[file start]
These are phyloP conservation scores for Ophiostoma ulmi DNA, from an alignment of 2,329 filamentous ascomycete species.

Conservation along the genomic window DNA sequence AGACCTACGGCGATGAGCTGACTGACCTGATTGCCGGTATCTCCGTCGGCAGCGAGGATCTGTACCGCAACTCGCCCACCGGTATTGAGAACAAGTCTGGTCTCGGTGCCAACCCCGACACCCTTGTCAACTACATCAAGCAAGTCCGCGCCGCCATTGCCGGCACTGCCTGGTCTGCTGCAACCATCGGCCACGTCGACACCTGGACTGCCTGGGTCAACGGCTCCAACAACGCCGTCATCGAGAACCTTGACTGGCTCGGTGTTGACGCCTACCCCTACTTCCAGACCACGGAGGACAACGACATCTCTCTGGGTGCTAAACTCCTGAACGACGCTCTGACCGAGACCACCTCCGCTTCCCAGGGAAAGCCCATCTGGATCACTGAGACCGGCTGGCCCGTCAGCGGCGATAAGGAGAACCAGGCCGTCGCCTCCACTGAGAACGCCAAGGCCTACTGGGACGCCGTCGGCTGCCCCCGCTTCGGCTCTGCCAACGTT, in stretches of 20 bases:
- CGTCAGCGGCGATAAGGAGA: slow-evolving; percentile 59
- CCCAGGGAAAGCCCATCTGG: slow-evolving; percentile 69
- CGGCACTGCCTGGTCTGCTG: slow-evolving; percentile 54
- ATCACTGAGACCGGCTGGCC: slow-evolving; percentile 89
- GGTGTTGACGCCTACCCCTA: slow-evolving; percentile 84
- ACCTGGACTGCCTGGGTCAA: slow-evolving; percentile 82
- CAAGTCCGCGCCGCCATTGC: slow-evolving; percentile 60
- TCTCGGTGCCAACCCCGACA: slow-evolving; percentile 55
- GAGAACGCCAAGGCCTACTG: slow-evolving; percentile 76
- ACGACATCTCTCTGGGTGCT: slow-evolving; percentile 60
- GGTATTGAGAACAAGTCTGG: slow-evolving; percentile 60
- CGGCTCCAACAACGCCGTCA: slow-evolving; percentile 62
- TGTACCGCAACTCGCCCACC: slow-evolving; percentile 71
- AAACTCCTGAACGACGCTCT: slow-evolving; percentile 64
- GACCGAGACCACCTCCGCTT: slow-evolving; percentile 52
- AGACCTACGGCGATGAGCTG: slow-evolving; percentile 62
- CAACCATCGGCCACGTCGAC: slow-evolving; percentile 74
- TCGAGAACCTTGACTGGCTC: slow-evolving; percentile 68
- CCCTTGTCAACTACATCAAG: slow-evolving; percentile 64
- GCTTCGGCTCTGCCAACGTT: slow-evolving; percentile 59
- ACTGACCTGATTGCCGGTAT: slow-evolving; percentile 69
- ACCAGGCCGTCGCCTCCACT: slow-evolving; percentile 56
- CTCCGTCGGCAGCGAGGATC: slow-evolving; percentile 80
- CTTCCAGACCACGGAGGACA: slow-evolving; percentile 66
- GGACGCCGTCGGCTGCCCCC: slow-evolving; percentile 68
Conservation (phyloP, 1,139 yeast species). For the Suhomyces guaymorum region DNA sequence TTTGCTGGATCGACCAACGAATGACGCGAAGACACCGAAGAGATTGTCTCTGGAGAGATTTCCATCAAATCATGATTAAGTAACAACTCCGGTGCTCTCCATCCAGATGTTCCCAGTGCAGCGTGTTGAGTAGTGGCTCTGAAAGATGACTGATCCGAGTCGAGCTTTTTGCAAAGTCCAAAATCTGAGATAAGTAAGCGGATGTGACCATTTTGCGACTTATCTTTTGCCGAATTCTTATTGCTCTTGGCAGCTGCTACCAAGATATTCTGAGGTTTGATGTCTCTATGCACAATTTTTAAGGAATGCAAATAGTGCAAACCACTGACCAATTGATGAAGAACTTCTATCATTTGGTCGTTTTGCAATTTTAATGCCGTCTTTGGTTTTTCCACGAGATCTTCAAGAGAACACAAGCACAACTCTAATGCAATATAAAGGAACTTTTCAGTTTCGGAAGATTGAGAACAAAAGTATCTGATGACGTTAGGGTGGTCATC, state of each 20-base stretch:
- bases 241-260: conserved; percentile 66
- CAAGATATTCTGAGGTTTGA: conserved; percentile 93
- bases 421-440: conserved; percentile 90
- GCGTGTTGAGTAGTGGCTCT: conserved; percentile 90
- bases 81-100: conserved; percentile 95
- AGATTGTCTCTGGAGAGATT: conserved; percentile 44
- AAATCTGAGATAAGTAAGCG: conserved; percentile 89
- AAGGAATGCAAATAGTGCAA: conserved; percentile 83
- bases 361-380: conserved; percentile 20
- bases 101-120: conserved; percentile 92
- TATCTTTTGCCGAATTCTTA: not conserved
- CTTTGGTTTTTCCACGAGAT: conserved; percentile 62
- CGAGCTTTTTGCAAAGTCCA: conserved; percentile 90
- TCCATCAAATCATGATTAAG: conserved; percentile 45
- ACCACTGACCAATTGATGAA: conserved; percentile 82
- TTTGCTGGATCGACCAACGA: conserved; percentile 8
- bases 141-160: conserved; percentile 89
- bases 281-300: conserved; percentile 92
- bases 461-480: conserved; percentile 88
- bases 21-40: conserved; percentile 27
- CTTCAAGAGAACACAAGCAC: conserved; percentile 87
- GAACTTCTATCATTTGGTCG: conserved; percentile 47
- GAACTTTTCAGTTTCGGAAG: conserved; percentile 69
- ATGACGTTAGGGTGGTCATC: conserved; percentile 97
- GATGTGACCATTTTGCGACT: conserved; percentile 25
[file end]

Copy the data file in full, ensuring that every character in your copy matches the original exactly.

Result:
These are phyloP conservation scores for Ophiostoma ulmi DNA, from an alignment of 2,329 filamentous ascomycete species.

Conservation along the genomic window DNA sequence AGACCTACGGCGATGAGCTGACTGACCTGATTGCCGGTATCTCCGTCGGCAGCGAGGATCTGTACCGCAACTCGCCCACCGGTATTGAGAACAAGTCTGGTCTCGGTGCCAACCCCGACACCCTTGTCAACTACATCAAGCAAGTCCGCGCCGCCATTGCCGGCACTGCCTGGTCTGCTGCAACCATCGGCCACGTCGACACCTGGACTGCCTGGGTCAACGGCTCCAACAACGCCGTCATCGAGAACCTTGACTGGCTCGGTGTTGACGCCTACCCCTACTTCCAGACCACGGAGGACAACGACATCTCTCTGGGTGCTAAACTCCTGAACGACGCTCTGACCGAGACCACCTCCGCTTCCCAGGGAAAGCCCATCTGGATCACTGAGACCGGCTGGCCCGTCAGCGGCGATAAGGAGAACCAGGCCGTCGCCTCCACTGAGAACGCCAAGGCCTACTGGGACGCCGTCGGCTGCCCCCGCTTCGGCTCTGCCAACGTT, in stretches of 20 bases:
- CGTCAGCGGCGATAAGGAGA: slow-evolving; percentile 59
- CCCAGGGAAAGCCCATCTGG: slow-evolving; percentile 69
- CGGCACTGCCTGGTCTGCTG: slow-evolving; percentile 54
- ATCACTGAGACCGGCTGGCC: slow-evolving; percentile 89
- GGTGTTGACGCCTACCCCTA: slow-evolving; percentile 84
- ACCTGGACTGCCTGGGTCAA: slow-evolving; percentile 82
- CAAGTCCGCGCCGCCATTGC: slow-evolving; percentile 60
- TCTCGGTGCCAACCCCGACA: slow-evolving; percentile 55
- GAGAACGCCAAGGCCTACTG: slow-evolving; percentile 76
- ACGACATCTCTCTGGGTGCT: slow-evolving; percentile 60
- GGTATTGAGAACAAGTCTGG: slow-evolving; percentile 60
- CGGCTCCAACAACGCCGTCA: slow-evolving; percentile 62
- TGTACCGCAACTCGCCCACC: slow-evolving; percentile 71
- AAACTCCTGAACGACGCTCT: slow-evolving; percentile 64
- GACCGAGACCACCTCCGCTT: slow-evolving; percentile 52
- AGACCTACGGCGATGAGCTG: slow-evolving; percentile 62
- CAACCATCGGCCACGTCGAC: slow-evolving; percentile 74
- TCGAGAACCTTGACTGGCTC: slow-evolving; percentile 68
- CCCTTGTCAACTACATCAAG: slow-evolving; percentile 64
- GCTTCGGCTCTGCCAACGTT: slow-evolving; percentile 59
- ACTGACCTGATTGCCGGTAT: slow-evolving; percentile 69
- ACCAGGCCGTCGCCTCCACT: slow-evolving; percentile 56
- CTCCGTCGGCAGCGAGGATC: slow-evolving; percentile 80
- CTTCCAGACCACGGAGGACA: slow-evolving; percentile 66
- GGACGCCGTCGGCTGCCCCC: slow-evolving; percentile 68
Conservation (phyloP, 1,139 yeast species). For the Suhomyces guaymorum region DNA sequence TTTGCTGGATCGACCAACGAATGACGCGAAGACACCGAAGAGATTGTCTCTGGAGAGATTTCCATCAAATCATGATTAAGTAACAACTCCGGTGCTCTCCATCCAGATGTTCCCAGTGCAGCGTGTTGAGTAGTGGCTCTGAAAGATGACTGATCCGAGTCGAGCTTTTTGCAAAGTCCAAAATCTGAGATAAGTAAGCGGATGTGACCATTTTGCGACTTATCTTTTGCCGAATTCTTATTGCTCTTGGCAGCTGCTACCAAGATATTCTGAGGTTTGATGTCTCTATGCACAATTTTTAAGGAATGCAAATAGTGCAAACCACTGACCAATTGATGAAGAACTTCTATCATTTGGTCGTTTTGCAATTTTAATGCCGTCTTTGGTTTTTCCACGAGATCTTCAAGAGAACACAAGCACAACTCTAATGCAATATAAAGGAACTTTTCAGTTTCGGAAGATTGAGAACAAAAGTATCTGATGACGTTAGGGTGGTCATC, state of each 20-base stretch:
- bases 241-260: conserved; percentile 66
- CAAGATATTCTGAGGTTTGA: conserved; percentile 93
- bases 421-440: conserved; percentile 90
- GCGTGTTGAGTAGTGGCTCT: conserved; percentile 90
- bases 81-100: conserved; percentile 95
- AGATTGTCTCTGGAGAGATT: conserved; percentile 44
- AAATCTGAGATAAGTAAGCG: conserved; percentile 89
- AAGGAATGCAAATAGTGCAA: conserved; percentile 83
- bases 361-380: conserved; percentile 20
- bases 101-120: conserved; percentile 92
- TATCTTTTGCCGAATTCTTA: not conserved
- CTTTGGTTTTTCCACGAGAT: conserved; percentile 62
- CGAGCTTTTTGCAAAGTCCA: conserved; percentile 90
- TCCATCAAATCATGATTAAG: conserved; percentile 45
- ACCACTGACCAATTGATGAA: conserved; percentile 82
- TTTGCTGGATCGACCAACGA: conserved; percentile 8
- bases 141-160: conserved; percentile 89
- bases 281-300: conserved; percentile 92
- bases 461-480: conserved; percentile 88
- bases 21-40: conserved; percentile 27
- CTTCAAGAGAACACAAGCAC: conserved; percentile 87
- GAACTTCTATCATTTGGTCG: conserved; percentile 47
- GAACTTTTCAGTTTCGGAAG: conserved; percentile 69
- ATGACGTTAGGGTGGTCATC: conserved; percentile 97
- GATGTGACCATTTTGCGACT: conserved; percentile 25